“Now, teaching children was interesting, because they just photographed their world. And even though they lived in this messed up neighborhood, they photographed utterly ordinary things, their parents at home, their kid sisters sleeping, their friends playing in the streets. And it taught me to just look at that. And so, I really didn’t photograph a lot of the rubble, if you will, I photographed the life that persisted in the middle of all this. And it was a really important lesson, that in this place that had been written off as hopeless, I found people just moving on.”

It may come as a shock to some people, but there is a certain pride in the people that live in even the most destitute circumstances, and a feeling of community that can be more powerful that anything else. David Gonzalez ends his slide show with these words:

“Having come from there, and more importantly, having gone back there, it’s something to be proud of, actually. And it’s not pride in the sense that I survived this tough place. It’s the pride that, I’m still part of this place in a very essential way.”

David Gonzalez South Bronx Photo Feature.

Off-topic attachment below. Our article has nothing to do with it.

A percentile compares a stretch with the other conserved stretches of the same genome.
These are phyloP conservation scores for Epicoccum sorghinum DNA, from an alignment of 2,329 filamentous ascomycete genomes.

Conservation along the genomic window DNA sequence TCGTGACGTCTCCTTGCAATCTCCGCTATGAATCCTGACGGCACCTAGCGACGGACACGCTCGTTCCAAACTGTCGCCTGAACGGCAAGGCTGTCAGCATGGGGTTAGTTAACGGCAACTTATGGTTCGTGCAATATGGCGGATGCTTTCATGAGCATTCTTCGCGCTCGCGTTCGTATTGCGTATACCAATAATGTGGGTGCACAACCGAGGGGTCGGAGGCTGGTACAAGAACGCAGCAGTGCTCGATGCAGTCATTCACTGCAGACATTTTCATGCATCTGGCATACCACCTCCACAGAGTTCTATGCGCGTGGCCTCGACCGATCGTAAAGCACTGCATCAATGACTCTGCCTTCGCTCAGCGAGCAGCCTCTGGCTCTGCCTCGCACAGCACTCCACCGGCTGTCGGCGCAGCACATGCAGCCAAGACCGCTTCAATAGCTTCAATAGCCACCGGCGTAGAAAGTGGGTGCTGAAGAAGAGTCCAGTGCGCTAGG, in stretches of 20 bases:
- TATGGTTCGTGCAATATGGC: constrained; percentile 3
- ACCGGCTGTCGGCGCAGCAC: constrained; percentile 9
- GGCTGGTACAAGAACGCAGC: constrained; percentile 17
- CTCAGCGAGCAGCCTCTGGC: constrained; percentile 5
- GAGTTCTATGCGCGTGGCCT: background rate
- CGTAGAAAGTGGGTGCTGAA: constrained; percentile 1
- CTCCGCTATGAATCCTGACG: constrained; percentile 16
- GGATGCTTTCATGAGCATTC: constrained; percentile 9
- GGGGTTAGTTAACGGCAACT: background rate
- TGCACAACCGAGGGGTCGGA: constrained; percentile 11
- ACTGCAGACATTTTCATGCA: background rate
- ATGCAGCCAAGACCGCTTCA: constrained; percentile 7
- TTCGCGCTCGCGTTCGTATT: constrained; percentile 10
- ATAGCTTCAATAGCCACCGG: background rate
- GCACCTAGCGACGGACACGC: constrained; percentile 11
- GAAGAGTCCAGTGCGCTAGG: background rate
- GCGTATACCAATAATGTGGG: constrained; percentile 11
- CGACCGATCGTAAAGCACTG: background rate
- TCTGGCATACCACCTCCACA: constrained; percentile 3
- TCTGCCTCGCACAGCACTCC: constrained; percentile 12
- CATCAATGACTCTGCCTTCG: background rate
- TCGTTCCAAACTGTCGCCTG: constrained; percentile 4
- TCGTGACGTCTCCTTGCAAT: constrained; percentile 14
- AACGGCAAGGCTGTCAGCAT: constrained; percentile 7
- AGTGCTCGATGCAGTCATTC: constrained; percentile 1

Perhaps if people had seen more photographs like these in 1979, they would have made more of an effort to help the Bronxites pull their neighborhoods up “by the bootstraps,” and perhaps have thus saved some of the lives that were lost through drugs and crime in the slow climb out of the depths.

Can the same be true for Scampia? Through a government redevelopment program, some of the enormous structures of “Le Vele” have been demolished, in an attempt to make the community less dense and more manageable. But although this may have been a necessary first step, the solution will not come with the simple destruction of the offending brick and mortar. A whole culture of pessimism and hopelessness has to change. That is beginning to happen, very, very slowly. Just as in South Bronx, there are several initiatives in Scampia which are using art training, information technology and music to give children a door to the wider world of culture and self esteem.alibruciate